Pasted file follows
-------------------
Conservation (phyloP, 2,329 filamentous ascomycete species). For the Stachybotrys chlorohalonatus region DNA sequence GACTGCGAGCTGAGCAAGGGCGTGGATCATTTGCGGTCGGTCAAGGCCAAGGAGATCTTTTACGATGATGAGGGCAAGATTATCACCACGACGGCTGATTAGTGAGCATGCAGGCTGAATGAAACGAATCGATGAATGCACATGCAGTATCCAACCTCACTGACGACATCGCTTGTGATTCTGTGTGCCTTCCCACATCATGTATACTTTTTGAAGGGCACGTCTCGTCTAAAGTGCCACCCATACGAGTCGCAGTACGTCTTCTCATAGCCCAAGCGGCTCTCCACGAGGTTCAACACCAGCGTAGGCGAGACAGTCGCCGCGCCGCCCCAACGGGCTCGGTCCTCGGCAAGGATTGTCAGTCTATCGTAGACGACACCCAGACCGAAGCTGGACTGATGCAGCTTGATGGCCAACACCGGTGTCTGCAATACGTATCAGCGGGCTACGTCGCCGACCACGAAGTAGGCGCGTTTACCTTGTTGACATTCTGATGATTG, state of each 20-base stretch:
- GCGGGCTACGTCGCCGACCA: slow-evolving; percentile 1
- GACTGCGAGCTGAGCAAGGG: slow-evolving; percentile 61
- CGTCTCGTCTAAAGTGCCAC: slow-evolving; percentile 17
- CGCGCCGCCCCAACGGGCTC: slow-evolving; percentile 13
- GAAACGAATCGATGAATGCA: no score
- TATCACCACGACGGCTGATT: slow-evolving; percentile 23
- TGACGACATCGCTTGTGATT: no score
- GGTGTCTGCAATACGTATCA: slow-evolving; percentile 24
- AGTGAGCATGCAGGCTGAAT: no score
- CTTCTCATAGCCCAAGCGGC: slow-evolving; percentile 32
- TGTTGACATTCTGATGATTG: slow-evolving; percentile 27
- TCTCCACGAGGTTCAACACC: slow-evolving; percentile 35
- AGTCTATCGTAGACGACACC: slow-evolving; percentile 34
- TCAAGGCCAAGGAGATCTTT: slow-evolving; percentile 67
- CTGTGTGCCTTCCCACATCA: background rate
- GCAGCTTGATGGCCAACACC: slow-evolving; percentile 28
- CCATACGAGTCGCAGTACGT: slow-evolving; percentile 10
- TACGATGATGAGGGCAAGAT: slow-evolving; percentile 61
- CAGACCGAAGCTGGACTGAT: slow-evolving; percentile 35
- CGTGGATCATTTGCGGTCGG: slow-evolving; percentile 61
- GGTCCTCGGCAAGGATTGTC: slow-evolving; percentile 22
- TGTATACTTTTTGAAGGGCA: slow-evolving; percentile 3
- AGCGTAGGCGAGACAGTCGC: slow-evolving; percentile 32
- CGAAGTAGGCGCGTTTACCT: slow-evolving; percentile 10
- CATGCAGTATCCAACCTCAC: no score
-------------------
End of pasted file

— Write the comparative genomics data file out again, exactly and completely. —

Conservation (phyloP, 2,329 filamentous ascomycete species). For the Stachybotrys chlorohalonatus region DNA sequence GACTGCGAGCTGAGCAAGGGCGTGGATCATTTGCGGTCGGTCAAGGCCAAGGAGATCTTTTACGATGATGAGGGCAAGATTATCACCACGACGGCTGATTAGTGAGCATGCAGGCTGAATGAAACGAATCGATGAATGCACATGCAGTATCCAACCTCACTGACGACATCGCTTGTGATTCTGTGTGCCTTCCCACATCATGTATACTTTTTGAAGGGCACGTCTCGTCTAAAGTGCCACCCATACGAGTCGCAGTACGTCTTCTCATAGCCCAAGCGGCTCTCCACGAGGTTCAACACCAGCGTAGGCGAGACAGTCGCCGCGCCGCCCCAACGGGCTCGGTCCTCGGCAAGGATTGTCAGTCTATCGTAGACGACACCCAGACCGAAGCTGGACTGATGCAGCTTGATGGCCAACACCGGTGTCTGCAATACGTATCAGCGGGCTACGTCGCCGACCACGAAGTAGGCGCGTTTACCTTGTTGACATTCTGATGATTG, state of each 20-base stretch:
- GCGGGCTACGTCGCCGACCA: slow-evolving; percentile 1
- GACTGCGAGCTGAGCAAGGG: slow-evolving; percentile 61
- CGTCTCGTCTAAAGTGCCAC: slow-evolving; percentile 17
- CGCGCCGCCCCAACGGGCTC: slow-evolving; percentile 13
- GAAACGAATCGATGAATGCA: no score
- TATCACCACGACGGCTGATT: slow-evolving; percentile 23
- TGACGACATCGCTTGTGATT: no score
- GGTGTCTGCAATACGTATCA: slow-evolving; percentile 24
- AGTGAGCATGCAGGCTGAAT: no score
- CTTCTCATAGCCCAAGCGGC: slow-evolving; percentile 32
- TGTTGACATTCTGATGATTG: slow-evolving; percentile 27
- TCTCCACGAGGTTCAACACC: slow-evolving; percentile 35
- AGTCTATCGTAGACGACACC: slow-evolving; percentile 34
- TCAAGGCCAAGGAGATCTTT: slow-evolving; percentile 67
- CTGTGTGCCTTCCCACATCA: background rate
- GCAGCTTGATGGCCAACACC: slow-evolving; percentile 28
- CCATACGAGTCGCAGTACGT: slow-evolving; percentile 10
- TACGATGATGAGGGCAAGAT: slow-evolving; percentile 61
- CAGACCGAAGCTGGACTGAT: slow-evolving; percentile 35
- CGTGGATCATTTGCGGTCGG: slow-evolving; percentile 61
- GGTCCTCGGCAAGGATTGTC: slow-evolving; percentile 22
- TGTATACTTTTTGAAGGGCA: slow-evolving; percentile 3
- AGCGTAGGCGAGACAGTCGC: slow-evolving; percentile 32
- CGAAGTAGGCGCGTTTACCT: slow-evolving; percentile 10
- CATGCAGTATCCAACCTCAC: no score